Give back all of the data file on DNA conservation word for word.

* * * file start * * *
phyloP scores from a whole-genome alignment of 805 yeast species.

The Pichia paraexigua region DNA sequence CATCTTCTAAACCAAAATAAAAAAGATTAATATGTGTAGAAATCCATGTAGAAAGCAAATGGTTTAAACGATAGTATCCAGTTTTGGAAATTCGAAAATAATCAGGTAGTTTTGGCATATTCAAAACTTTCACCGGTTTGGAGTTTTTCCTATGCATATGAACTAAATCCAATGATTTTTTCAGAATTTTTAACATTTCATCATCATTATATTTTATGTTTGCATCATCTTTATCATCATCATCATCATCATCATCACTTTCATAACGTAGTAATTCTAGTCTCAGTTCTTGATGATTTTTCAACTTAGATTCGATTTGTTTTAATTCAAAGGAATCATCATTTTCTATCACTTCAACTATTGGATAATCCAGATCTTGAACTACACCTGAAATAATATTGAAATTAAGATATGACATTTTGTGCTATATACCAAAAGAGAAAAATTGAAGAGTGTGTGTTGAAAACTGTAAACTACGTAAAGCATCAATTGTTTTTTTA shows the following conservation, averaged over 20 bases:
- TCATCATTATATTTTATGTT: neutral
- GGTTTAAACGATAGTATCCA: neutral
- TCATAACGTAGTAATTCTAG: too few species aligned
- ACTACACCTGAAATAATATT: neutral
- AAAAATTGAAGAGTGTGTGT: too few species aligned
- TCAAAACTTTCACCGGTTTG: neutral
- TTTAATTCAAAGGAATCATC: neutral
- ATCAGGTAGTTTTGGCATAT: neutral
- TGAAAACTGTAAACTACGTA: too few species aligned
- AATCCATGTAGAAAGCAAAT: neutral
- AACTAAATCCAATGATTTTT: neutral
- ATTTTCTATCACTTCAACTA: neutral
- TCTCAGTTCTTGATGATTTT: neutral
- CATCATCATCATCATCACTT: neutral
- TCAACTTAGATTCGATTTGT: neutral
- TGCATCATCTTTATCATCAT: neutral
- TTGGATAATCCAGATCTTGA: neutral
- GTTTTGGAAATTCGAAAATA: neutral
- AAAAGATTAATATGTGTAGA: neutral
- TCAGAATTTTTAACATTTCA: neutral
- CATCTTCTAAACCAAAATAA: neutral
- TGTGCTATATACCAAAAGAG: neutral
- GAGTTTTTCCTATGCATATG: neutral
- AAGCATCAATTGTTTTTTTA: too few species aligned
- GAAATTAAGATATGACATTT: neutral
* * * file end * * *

phyloP scores from a whole-genome alignment of 805 yeast species.

The Pichia paraexigua region DNA sequence CATCTTCTAAACCAAAATAAAAAAGATTAATATGTGTAGAAATCCATGTAGAAAGCAAATGGTTTAAACGATAGTATCCAGTTTTGGAAATTCGAAAATAATCAGGTAGTTTTGGCATATTCAAAACTTTCACCGGTTTGGAGTTTTTCCTATGCATATGAACTAAATCCAATGATTTTTTCAGAATTTTTAACATTTCATCATCATTATATTTTATGTTTGCATCATCTTTATCATCATCATCATCATCATCATCACTTTCATAACGTAGTAATTCTAGTCTCAGTTCTTGATGATTTTTCAACTTAGATTCGATTTGTTTTAATTCAAAGGAATCATCATTTTCTATCACTTCAACTATTGGATAATCCAGATCTTGAACTACACCTGAAATAATATTGAAATTAAGATATGACATTTTGTGCTATATACCAAAAGAGAAAAATTGAAGAGTGTGTGTTGAAAACTGTAAACTACGTAAAGCATCAATTGTTTTTTTA shows the following conservation, averaged over 20 bases:
- TCATCATTATATTTTATGTT: neutral
- GGTTTAAACGATAGTATCCA: neutral
- TCATAACGTAGTAATTCTAG: too few species aligned
- ACTACACCTGAAATAATATT: neutral
- AAAAATTGAAGAGTGTGTGT: too few species aligned
- TCAAAACTTTCACCGGTTTG: neutral
- TTTAATTCAAAGGAATCATC: neutral
- ATCAGGTAGTTTTGGCATAT: neutral
- TGAAAACTGTAAACTACGTA: too few species aligned
- AATCCATGTAGAAAGCAAAT: neutral
- AACTAAATCCAATGATTTTT: neutral
- ATTTTCTATCACTTCAACTA: neutral
- TCTCAGTTCTTGATGATTTT: neutral
- CATCATCATCATCATCACTT: neutral
- TCAACTTAGATTCGATTTGT: neutral
- TGCATCATCTTTATCATCAT: neutral
- TTGGATAATCCAGATCTTGA: neutral
- GTTTTGGAAATTCGAAAATA: neutral
- AAAAGATTAATATGTGTAGA: neutral
- TCAGAATTTTTAACATTTCA: neutral
- CATCTTCTAAACCAAAATAA: neutral
- TGTGCTATATACCAAAAGAG: neutral
- GAGTTTTTCCTATGCATATG: neutral
- AAGCATCAATTGTTTTTTTA: too few species aligned
- GAAATTAAGATATGACATTT: neutral